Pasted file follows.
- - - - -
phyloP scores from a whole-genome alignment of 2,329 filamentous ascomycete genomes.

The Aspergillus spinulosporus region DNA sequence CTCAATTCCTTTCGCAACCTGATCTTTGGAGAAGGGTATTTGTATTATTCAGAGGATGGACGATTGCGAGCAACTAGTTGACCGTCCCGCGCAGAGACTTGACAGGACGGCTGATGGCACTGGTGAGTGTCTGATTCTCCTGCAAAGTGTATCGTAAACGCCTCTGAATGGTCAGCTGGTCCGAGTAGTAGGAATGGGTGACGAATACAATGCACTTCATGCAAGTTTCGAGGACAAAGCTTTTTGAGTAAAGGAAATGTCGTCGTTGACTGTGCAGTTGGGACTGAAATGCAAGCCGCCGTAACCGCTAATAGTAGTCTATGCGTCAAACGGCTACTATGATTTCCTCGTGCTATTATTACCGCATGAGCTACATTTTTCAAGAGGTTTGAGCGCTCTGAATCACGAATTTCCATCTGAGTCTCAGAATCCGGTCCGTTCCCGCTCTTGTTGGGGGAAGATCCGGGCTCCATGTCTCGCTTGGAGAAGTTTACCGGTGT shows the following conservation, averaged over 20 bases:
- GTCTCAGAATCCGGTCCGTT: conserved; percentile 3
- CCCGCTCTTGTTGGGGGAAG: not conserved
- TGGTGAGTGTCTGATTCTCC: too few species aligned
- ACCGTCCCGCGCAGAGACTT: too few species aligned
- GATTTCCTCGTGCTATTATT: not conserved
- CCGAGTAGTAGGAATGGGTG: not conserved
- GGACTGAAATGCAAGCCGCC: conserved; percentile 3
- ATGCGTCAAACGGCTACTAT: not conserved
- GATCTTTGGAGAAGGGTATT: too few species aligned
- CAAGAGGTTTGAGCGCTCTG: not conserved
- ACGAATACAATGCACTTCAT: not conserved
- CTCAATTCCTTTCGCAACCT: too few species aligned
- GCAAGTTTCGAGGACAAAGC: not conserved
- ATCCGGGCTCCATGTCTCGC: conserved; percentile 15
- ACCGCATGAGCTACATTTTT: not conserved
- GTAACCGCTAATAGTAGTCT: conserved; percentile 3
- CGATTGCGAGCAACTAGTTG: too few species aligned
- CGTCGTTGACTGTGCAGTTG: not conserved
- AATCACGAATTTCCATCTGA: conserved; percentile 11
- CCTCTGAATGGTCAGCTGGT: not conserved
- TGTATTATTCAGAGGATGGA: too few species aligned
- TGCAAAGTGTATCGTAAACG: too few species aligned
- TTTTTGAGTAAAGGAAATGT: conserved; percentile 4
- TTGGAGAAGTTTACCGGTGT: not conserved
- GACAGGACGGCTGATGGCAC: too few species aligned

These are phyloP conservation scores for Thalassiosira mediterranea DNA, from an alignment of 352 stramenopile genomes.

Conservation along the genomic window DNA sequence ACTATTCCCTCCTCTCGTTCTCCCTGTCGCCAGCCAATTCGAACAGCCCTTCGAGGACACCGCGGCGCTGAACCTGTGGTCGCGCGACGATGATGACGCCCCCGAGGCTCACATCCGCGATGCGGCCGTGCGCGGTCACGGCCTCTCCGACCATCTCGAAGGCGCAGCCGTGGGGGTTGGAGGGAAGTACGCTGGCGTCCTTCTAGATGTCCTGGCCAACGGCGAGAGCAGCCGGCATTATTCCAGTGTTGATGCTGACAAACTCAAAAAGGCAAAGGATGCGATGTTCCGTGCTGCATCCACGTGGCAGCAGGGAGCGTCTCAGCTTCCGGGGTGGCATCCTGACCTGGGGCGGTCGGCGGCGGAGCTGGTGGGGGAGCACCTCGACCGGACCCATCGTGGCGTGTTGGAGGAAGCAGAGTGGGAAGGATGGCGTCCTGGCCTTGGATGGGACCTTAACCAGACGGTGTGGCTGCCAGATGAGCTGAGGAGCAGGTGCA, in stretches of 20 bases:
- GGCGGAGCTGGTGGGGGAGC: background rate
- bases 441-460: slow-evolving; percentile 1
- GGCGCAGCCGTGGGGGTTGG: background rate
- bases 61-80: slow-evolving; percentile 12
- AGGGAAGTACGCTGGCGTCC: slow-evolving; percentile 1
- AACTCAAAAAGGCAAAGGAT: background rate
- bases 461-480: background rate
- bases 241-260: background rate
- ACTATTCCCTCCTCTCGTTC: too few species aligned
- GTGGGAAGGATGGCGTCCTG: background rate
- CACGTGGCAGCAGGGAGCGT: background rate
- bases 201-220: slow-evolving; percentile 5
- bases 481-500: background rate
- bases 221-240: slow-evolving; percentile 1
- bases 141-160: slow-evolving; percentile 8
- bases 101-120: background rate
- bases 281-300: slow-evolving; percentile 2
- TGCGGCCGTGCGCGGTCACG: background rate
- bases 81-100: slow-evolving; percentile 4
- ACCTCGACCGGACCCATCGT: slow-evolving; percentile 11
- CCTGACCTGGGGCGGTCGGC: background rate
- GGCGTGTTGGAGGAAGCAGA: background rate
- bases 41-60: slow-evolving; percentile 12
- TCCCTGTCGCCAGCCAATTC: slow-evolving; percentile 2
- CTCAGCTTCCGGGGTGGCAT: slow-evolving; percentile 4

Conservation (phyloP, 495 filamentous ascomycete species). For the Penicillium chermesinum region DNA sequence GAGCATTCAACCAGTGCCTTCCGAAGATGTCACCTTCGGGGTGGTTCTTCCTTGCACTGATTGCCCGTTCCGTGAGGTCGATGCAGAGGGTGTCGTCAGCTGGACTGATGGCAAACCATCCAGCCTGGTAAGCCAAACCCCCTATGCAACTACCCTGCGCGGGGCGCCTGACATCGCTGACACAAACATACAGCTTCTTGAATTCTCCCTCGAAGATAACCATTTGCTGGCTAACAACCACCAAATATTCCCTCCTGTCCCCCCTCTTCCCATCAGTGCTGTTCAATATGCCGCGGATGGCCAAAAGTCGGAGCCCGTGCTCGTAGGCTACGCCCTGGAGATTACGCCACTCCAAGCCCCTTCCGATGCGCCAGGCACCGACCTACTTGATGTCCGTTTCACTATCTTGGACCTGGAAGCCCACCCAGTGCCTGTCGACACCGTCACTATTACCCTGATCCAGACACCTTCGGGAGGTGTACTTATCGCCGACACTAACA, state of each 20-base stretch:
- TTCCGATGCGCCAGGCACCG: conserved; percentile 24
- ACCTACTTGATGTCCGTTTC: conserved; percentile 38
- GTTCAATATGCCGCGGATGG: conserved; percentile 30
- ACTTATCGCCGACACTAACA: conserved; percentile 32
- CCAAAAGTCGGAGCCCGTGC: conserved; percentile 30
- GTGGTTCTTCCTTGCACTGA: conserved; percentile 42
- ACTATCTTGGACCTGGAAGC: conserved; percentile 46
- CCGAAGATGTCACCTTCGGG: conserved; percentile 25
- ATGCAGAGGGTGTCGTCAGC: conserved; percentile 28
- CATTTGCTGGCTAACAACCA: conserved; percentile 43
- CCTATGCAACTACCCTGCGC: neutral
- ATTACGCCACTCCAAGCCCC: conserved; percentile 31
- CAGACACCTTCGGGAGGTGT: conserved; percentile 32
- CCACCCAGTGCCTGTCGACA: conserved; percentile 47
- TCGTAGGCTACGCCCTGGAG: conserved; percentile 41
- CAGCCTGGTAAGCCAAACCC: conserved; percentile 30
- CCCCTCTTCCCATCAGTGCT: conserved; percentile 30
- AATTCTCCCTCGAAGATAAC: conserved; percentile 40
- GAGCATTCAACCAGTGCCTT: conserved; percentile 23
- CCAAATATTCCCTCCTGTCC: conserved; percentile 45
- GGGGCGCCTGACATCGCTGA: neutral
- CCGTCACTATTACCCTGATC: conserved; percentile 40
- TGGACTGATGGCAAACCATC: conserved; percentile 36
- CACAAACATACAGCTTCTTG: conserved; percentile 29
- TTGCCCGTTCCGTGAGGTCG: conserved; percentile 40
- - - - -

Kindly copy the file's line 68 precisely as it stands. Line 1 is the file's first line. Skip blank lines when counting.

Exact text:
- CAGACACCTTCGGGAGGTGT: conserved; percentile 32